Susan Eckhardt, MS, OTR/L: What we do is we look at what the deficits are where people are on the functional evaluation scale. How much activity do you have? Are you pretty mobile but haven’t started treatment yet, so that with treatment you might get more fatigue? Or are you at a point where you’re 50% of the time either in a chair or in bed?
So we devise a unique exercise program, the physical therapists do, to help you overcome this cancer-related fatigue. We teach people how to take their heart rate so that they don’t over-exert themselves. Often times when people start exercise they overdo it, and they don’t gain what they need to from it. They actually cause more fatigue. The occupational therapist looks at how people perform their activities in daily life. Within this, it’s called a Borg rate of perceived exertion. So we teach people how to do their bathing, their dressing, so that isn’t over exertion. We also teach them techniques about energy conservation and work simplification so that they can complete everything that they need to while not depleting their energy, but increasing their endurance.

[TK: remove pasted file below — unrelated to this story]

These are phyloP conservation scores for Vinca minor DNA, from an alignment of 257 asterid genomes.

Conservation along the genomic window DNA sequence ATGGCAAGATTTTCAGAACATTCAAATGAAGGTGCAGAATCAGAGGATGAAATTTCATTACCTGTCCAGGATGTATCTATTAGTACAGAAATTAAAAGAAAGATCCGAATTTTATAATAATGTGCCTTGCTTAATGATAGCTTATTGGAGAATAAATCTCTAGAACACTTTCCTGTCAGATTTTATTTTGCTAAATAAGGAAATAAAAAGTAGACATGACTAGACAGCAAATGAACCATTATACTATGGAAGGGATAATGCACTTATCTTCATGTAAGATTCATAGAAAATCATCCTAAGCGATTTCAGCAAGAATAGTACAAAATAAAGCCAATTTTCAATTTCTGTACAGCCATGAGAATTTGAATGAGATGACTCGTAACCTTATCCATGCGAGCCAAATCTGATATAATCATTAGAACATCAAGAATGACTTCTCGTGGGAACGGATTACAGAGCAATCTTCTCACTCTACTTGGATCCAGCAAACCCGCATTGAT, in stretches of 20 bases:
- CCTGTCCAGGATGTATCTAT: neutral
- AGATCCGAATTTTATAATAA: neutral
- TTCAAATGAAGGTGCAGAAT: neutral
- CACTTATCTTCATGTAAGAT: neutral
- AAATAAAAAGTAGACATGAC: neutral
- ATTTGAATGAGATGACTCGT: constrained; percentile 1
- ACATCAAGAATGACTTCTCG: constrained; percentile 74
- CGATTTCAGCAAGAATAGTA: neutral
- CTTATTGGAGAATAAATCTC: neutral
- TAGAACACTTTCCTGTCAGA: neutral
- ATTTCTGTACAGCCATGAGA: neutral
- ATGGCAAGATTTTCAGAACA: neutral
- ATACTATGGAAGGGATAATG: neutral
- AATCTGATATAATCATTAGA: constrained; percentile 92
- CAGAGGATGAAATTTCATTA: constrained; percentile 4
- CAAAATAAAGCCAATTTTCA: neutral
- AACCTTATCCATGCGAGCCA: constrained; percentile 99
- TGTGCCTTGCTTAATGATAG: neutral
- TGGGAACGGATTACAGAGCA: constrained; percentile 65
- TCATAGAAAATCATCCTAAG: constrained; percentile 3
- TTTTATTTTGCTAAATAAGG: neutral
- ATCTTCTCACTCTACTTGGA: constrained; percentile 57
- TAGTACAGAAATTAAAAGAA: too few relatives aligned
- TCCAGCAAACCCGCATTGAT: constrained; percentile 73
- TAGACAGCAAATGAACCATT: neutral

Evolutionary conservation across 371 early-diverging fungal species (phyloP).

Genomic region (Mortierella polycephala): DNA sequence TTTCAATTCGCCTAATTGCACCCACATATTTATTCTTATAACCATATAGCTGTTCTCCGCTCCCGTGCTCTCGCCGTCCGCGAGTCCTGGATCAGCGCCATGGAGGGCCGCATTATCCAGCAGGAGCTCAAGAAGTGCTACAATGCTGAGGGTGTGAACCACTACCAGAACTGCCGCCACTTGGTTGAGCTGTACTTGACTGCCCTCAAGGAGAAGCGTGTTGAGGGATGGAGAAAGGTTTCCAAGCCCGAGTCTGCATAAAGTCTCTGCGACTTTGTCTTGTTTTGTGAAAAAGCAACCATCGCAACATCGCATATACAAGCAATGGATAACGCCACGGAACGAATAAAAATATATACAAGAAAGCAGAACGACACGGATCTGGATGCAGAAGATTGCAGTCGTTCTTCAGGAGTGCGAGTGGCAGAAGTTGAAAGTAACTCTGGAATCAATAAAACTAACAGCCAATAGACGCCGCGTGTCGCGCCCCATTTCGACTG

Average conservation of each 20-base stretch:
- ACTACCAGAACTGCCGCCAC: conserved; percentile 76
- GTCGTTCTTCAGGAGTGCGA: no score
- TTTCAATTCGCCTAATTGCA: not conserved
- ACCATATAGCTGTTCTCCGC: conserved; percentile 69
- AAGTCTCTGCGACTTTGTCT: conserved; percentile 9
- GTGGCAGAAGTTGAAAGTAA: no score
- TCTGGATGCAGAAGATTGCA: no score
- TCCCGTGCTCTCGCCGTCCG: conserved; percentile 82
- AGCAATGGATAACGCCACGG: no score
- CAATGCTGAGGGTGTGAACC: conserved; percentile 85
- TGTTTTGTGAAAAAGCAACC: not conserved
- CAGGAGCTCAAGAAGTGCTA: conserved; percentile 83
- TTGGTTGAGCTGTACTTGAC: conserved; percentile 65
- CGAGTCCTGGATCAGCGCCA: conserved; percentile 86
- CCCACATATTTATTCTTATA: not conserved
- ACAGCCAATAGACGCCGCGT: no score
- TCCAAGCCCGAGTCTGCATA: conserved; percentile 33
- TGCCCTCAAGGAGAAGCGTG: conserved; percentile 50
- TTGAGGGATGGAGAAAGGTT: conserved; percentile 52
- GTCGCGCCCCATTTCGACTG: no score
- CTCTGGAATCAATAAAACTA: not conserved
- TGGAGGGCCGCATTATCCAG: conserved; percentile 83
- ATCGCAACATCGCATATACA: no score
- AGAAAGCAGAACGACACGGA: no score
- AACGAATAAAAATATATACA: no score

This also helps because were addressing quality of life issues, each of our patients come to us with individual quality of life. Some people want to get back to playing with their children, other people want to return to work, and by building this level of endurance, and the ability to complete their physical activities we’re enabling them to do that.
At Cancer Treatment Centers of America (CTCA), we integrate oncology rehabilitation into treatment plans to help patients stay physically strong so they can tolerate conventional cancer treatment and continue to participate in everyday activities.